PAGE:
As I pack up the family truckster for our annual vacation in the low country, I am trying to stay positive. Trying is my new thing when it comes to redfish. I will not be defeated before I leave. I will be defeated when I get there, like a normal human being. So in honor of my impending mediocrity in the face of marsh donkeys, here is one of our favorites from the vault.




By Scott Davis
Photos: Steve Seinberg and Scott Davis
Southern Culture On the Fly
Issue No. 4: Summer 2012

 “we spot each other clearly by the wet pant legs, the dubbing or flashabou bits in the beard, the raccoon eyes”

Step back and think where you’d be if fish didn’t control your life. What magazines would be by your toilet? What stickers would adorn your boat’s tow vehicle? Maybe you have another passion, but I doubt it. It seems to be all or nothing, and not by choice.

Watching a redfish commit murders among the crustacean community in inches of water has got to be it…it’s the last legal drug…these tailers. When they tail, something dies—simple. Once you’ve seen it, it generally grabs you like an untreatable fever. And like a disease you’d never want to cure, you feed it thinking it will satisfy the addiction, but you’ve really made it much worse.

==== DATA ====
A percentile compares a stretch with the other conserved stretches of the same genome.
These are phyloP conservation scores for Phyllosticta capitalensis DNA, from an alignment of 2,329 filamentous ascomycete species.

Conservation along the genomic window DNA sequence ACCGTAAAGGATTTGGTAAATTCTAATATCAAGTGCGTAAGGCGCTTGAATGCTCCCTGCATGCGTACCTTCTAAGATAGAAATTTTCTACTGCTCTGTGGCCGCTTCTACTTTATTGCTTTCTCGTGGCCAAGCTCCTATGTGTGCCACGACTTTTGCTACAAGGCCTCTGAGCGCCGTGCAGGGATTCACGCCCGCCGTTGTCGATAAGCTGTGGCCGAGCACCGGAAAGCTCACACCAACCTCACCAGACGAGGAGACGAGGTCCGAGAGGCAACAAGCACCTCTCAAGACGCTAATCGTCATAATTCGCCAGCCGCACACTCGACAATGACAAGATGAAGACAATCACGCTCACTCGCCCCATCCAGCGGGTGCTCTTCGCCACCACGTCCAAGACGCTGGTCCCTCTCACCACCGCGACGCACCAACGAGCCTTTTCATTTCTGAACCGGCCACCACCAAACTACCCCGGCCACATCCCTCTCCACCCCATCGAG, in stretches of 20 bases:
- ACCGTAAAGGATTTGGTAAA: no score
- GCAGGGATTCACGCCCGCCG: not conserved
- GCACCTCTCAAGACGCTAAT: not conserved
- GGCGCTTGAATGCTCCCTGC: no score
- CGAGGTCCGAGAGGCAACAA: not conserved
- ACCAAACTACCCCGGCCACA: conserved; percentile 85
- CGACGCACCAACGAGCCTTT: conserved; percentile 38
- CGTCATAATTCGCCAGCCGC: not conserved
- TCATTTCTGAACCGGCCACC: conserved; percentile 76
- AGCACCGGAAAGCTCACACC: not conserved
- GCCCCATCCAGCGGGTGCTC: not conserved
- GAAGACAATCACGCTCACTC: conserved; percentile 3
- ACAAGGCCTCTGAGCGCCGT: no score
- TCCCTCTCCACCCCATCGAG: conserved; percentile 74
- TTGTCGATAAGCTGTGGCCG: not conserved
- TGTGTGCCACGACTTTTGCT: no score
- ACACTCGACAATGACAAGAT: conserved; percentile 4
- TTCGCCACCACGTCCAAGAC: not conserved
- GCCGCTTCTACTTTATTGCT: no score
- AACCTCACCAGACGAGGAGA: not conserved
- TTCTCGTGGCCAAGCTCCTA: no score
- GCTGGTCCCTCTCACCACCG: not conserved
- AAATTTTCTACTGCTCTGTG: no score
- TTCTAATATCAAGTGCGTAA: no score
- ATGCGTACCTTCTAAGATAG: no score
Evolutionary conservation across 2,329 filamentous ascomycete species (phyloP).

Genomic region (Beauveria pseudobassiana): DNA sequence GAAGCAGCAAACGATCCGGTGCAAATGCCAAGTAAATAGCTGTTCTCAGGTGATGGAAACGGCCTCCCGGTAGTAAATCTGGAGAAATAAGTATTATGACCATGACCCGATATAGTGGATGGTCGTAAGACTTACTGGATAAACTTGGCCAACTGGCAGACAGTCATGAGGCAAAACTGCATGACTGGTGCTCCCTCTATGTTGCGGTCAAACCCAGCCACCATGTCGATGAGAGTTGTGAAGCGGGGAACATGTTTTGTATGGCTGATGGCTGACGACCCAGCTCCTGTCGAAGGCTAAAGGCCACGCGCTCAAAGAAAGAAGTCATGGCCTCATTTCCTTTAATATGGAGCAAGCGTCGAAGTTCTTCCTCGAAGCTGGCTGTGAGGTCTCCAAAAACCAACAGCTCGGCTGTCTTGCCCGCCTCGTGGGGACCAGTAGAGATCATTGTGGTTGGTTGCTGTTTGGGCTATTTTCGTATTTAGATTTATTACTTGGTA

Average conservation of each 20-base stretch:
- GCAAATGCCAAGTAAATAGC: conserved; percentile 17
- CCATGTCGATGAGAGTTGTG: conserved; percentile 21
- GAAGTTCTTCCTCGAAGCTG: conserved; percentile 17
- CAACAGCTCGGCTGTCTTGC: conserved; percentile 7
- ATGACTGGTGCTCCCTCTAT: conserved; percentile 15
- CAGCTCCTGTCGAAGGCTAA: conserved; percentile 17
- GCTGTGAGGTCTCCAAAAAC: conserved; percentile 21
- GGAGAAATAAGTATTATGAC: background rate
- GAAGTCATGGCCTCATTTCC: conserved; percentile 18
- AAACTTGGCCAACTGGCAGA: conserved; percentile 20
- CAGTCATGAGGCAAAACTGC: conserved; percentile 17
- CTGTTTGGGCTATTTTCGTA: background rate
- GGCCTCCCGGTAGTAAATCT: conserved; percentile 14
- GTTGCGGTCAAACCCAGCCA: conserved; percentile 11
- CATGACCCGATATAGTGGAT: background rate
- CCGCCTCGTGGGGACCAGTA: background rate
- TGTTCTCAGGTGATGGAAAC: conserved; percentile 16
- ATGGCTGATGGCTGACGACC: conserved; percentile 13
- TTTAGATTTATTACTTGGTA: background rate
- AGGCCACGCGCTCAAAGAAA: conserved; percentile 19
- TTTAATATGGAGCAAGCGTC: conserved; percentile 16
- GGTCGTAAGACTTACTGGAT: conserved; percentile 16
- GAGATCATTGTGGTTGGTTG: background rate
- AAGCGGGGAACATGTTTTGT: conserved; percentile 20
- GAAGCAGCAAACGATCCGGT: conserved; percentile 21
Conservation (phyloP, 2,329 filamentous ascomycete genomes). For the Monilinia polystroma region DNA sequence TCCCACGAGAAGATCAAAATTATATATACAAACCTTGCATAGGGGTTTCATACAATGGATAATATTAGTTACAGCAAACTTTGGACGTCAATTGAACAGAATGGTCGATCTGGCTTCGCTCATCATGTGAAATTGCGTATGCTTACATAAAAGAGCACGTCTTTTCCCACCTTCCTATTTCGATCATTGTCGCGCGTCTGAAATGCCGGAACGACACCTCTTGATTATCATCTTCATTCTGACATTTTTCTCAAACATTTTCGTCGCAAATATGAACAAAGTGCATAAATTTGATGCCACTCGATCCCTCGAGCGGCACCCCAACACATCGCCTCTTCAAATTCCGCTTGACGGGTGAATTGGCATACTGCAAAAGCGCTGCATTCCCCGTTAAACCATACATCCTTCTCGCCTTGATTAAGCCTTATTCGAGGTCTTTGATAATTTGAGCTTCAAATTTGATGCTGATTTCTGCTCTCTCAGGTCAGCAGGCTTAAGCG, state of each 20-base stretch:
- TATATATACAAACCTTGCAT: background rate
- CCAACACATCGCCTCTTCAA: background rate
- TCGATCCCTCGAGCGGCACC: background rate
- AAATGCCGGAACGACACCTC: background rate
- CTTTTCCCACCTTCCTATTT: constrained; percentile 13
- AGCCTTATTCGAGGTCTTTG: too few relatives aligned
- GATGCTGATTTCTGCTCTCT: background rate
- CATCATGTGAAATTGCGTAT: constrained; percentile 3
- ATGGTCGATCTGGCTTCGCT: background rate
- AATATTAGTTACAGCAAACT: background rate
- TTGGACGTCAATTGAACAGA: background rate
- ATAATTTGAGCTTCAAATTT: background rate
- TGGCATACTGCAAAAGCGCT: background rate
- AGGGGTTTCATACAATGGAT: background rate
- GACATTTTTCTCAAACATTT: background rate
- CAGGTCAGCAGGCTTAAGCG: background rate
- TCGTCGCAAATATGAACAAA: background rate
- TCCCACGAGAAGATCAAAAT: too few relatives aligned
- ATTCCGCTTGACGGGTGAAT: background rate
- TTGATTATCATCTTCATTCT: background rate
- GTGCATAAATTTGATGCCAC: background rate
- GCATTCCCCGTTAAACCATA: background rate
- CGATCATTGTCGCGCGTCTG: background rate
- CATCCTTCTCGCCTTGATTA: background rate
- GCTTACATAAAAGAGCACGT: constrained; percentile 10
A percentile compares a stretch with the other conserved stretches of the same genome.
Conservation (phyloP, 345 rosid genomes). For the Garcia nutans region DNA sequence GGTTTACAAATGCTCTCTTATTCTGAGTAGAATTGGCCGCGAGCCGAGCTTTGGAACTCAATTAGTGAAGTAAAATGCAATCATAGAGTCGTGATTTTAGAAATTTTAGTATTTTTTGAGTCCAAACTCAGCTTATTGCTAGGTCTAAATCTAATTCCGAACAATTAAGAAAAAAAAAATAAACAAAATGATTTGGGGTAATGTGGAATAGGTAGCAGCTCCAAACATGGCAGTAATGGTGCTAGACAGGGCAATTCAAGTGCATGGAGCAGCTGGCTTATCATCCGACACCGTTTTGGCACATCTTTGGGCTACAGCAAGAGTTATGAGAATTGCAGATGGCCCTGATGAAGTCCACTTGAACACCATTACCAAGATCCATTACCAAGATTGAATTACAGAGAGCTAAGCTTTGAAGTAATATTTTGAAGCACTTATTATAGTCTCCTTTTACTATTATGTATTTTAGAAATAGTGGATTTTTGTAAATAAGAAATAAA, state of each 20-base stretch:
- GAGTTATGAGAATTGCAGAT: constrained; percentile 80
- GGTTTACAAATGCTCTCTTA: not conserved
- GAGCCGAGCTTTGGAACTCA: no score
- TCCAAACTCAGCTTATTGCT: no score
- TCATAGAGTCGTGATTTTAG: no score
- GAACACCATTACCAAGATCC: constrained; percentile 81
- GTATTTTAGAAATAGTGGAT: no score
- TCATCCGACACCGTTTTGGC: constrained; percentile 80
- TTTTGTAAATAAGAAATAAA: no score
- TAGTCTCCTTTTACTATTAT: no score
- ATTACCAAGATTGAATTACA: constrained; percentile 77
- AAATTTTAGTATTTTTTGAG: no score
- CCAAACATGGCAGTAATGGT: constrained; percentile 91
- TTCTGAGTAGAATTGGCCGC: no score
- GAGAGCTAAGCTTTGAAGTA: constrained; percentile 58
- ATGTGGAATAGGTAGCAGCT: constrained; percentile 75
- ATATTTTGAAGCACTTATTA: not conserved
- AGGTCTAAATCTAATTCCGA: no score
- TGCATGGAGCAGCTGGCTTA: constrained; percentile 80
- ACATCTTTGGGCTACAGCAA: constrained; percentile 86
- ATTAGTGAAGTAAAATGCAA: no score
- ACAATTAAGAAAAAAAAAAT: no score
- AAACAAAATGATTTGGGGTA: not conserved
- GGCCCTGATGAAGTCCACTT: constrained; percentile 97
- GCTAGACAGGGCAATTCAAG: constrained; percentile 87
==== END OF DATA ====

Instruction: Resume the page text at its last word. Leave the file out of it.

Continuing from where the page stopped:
I meet very few “casual” redfish anglers. Most are sunburned, obsessive, smell funny and couldn’t give a damn about who won last night’s game. They tie flies out of necessity, stop to skin road kill, eat in the car, and forget birthdays, but can tell you the tides for the next month. If the flats aren’t going to flood, they’ll go where the fish go even if that means casting through tourists and labradoodles at the beach. The fish are always out there somewhere as are these maniacs, these wonderful misfits.

It becomes eerily cult-like, this lifestyle of fly fishing. Most people can’t tell by looking, but we spot each other clearly by the wet pant legs, the dubbing or flashabou bits in the beard, the raccoon eyes. We can feel the push pole or oar calluses in your handshake so don’t fake it, we know who you are.

It’s the nature of humans I suppose, to seek out what makes us happy and pursue it relentlessly, at all costs. The simplicity of fly fishing is its greatest merit. I think it’s the same with the redfish tails. They are simple. Vaguely colored, adorned with only bronze, blue and a speck of black, they lure us like mythological sirens into a life of searching—waiting and hoping for the chance at another glimpse.

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